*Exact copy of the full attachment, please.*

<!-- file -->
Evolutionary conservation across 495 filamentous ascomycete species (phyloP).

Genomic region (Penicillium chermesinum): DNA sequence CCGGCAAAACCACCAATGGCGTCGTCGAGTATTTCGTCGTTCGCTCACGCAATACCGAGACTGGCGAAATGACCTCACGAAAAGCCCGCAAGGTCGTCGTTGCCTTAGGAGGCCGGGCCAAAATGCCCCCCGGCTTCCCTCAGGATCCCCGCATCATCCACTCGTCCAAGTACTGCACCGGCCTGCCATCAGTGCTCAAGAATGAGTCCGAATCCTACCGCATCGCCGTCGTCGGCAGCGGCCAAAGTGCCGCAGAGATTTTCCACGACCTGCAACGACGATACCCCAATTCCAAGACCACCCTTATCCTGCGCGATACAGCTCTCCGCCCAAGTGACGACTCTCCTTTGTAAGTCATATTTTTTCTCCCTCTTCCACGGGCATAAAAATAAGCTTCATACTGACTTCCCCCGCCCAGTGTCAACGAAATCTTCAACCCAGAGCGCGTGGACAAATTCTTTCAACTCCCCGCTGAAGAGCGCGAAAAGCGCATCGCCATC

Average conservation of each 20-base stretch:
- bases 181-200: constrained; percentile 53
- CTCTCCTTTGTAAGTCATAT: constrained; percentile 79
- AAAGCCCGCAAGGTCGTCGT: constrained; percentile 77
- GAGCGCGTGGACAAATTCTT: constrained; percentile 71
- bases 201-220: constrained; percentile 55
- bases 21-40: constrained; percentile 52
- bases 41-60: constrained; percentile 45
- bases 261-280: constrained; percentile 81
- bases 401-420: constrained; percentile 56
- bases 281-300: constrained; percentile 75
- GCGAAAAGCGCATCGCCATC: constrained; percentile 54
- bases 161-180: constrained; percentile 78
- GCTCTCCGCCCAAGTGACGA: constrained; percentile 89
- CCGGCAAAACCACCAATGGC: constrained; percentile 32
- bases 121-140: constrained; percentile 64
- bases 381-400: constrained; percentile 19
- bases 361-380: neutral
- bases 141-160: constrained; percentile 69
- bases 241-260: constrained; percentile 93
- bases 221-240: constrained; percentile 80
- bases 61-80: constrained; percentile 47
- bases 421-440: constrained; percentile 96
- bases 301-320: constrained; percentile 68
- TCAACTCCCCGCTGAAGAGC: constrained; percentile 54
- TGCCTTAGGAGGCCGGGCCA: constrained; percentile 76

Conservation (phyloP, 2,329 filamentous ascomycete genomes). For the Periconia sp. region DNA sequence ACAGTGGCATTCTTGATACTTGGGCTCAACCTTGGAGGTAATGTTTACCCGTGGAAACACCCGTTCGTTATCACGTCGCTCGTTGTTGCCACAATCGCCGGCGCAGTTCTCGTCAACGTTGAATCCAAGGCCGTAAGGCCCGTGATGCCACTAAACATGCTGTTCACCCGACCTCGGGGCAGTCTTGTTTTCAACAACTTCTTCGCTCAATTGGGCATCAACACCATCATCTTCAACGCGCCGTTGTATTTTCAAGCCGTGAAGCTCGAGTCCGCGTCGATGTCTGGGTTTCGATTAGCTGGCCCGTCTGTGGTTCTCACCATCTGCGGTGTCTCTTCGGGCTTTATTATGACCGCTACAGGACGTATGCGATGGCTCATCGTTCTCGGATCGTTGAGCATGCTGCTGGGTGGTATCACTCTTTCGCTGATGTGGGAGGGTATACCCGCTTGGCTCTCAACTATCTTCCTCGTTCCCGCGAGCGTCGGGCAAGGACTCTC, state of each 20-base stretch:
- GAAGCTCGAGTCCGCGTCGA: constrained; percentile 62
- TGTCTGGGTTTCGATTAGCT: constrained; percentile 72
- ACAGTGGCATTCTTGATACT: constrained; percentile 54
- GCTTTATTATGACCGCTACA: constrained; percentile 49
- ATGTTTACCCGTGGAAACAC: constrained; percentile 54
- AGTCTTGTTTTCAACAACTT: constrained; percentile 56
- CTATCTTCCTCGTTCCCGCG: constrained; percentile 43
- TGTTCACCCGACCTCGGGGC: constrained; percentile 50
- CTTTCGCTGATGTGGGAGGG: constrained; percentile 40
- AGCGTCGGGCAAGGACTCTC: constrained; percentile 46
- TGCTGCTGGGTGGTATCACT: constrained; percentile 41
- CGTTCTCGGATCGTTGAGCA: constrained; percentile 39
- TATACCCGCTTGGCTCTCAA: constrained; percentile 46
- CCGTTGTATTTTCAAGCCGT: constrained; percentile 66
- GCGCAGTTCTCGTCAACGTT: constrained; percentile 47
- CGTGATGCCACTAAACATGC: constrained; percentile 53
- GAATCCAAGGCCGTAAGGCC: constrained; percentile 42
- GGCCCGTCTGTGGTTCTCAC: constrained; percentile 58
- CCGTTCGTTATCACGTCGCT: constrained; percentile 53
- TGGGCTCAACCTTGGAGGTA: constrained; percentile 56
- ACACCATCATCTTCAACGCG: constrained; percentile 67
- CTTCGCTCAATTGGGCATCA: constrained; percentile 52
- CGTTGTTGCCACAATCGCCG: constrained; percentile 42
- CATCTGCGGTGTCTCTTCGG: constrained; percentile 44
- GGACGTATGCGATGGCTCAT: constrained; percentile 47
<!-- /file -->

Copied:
Evolutionary conservation across 495 filamentous ascomycete species (phyloP).

Genomic region (Penicillium chermesinum): DNA sequence CCGGCAAAACCACCAATGGCGTCGTCGAGTATTTCGTCGTTCGCTCACGCAATACCGAGACTGGCGAAATGACCTCACGAAAAGCCCGCAAGGTCGTCGTTGCCTTAGGAGGCCGGGCCAAAATGCCCCCCGGCTTCCCTCAGGATCCCCGCATCATCCACTCGTCCAAGTACTGCACCGGCCTGCCATCAGTGCTCAAGAATGAGTCCGAATCCTACCGCATCGCCGTCGTCGGCAGCGGCCAAAGTGCCGCAGAGATTTTCCACGACCTGCAACGACGATACCCCAATTCCAAGACCACCCTTATCCTGCGCGATACAGCTCTCCGCCCAAGTGACGACTCTCCTTTGTAAGTCATATTTTTTCTCCCTCTTCCACGGGCATAAAAATAAGCTTCATACTGACTTCCCCCGCCCAGTGTCAACGAAATCTTCAACCCAGAGCGCGTGGACAAATTCTTTCAACTCCCCGCTGAAGAGCGCGAAAAGCGCATCGCCATC

Average conservation of each 20-base stretch:
- bases 181-200: constrained; percentile 53
- CTCTCCTTTGTAAGTCATAT: constrained; percentile 79
- AAAGCCCGCAAGGTCGTCGT: constrained; percentile 77
- GAGCGCGTGGACAAATTCTT: constrained; percentile 71
- bases 201-220: constrained; percentile 55
- bases 21-40: constrained; percentile 52
- bases 41-60: constrained; percentile 45
- bases 261-280: constrained; percentile 81
- bases 401-420: constrained; percentile 56
- bases 281-300: constrained; percentile 75
- GCGAAAAGCGCATCGCCATC: constrained; percentile 54
- bases 161-180: constrained; percentile 78
- GCTCTCCGCCCAAGTGACGA: constrained; percentile 89
- CCGGCAAAACCACCAATGGC: constrained; percentile 32
- bases 121-140: constrained; percentile 64
- bases 381-400: constrained; percentile 19
- bases 361-380: neutral
- bases 141-160: constrained; percentile 69
- bases 241-260: constrained; percentile 93
- bases 221-240: constrained; percentile 80
- bases 61-80: constrained; percentile 47
- bases 421-440: constrained; percentile 96
- bases 301-320: constrained; percentile 68
- TCAACTCCCCGCTGAAGAGC: constrained; percentile 54
- TGCCTTAGGAGGCCGGGCCA: constrained; percentile 76

Conservation (phyloP, 2,329 filamentous ascomycete genomes). For the Periconia sp. region DNA sequence ACAGTGGCATTCTTGATACTTGGGCTCAACCTTGGAGGTAATGTTTACCCGTGGAAACACCCGTTCGTTATCACGTCGCTCGTTGTTGCCACAATCGCCGGCGCAGTTCTCGTCAACGTTGAATCCAAGGCCGTAAGGCCCGTGATGCCACTAAACATGCTGTTCACCCGACCTCGGGGCAGTCTTGTTTTCAACAACTTCTTCGCTCAATTGGGCATCAACACCATCATCTTCAACGCGCCGTTGTATTTTCAAGCCGTGAAGCTCGAGTCCGCGTCGATGTCTGGGTTTCGATTAGCTGGCCCGTCTGTGGTTCTCACCATCTGCGGTGTCTCTTCGGGCTTTATTATGACCGCTACAGGACGTATGCGATGGCTCATCGTTCTCGGATCGTTGAGCATGCTGCTGGGTGGTATCACTCTTTCGCTGATGTGGGAGGGTATACCCGCTTGGCTCTCAACTATCTTCCTCGTTCCCGCGAGCGTCGGGCAAGGACTCTC, state of each 20-base stretch:
- GAAGCTCGAGTCCGCGTCGA: constrained; percentile 62
- TGTCTGGGTTTCGATTAGCT: constrained; percentile 72
- ACAGTGGCATTCTTGATACT: constrained; percentile 54
- GCTTTATTATGACCGCTACA: constrained; percentile 49
- ATGTTTACCCGTGGAAACAC: constrained; percentile 54
- AGTCTTGTTTTCAACAACTT: constrained; percentile 56
- CTATCTTCCTCGTTCCCGCG: constrained; percentile 43
- TGTTCACCCGACCTCGGGGC: constrained; percentile 50
- CTTTCGCTGATGTGGGAGGG: constrained; percentile 40
- AGCGTCGGGCAAGGACTCTC: constrained; percentile 46
- TGCTGCTGGGTGGTATCACT: constrained; percentile 41
- CGTTCTCGGATCGTTGAGCA: constrained; percentile 39
- TATACCCGCTTGGCTCTCAA: constrained; percentile 46
- CCGTTGTATTTTCAAGCCGT: constrained; percentile 66
- GCGCAGTTCTCGTCAACGTT: constrained; percentile 47
- CGTGATGCCACTAAACATGC: constrained; percentile 53
- GAATCCAAGGCCGTAAGGCC: constrained; percentile 42
- GGCCCGTCTGTGGTTCTCAC: constrained; percentile 58
- CCGTTCGTTATCACGTCGCT: constrained; percentile 53
- TGGGCTCAACCTTGGAGGTA: constrained; percentile 56
- ACACCATCATCTTCAACGCG: constrained; percentile 67
- CTTCGCTCAATTGGGCATCA: constrained; percentile 52
- CGTTGTTGCCACAATCGCCG: constrained; percentile 42
- CATCTGCGGTGTCTCTTCGG: constrained; percentile 44
- GGACGTATGCGATGGCTCAT: constrained; percentile 47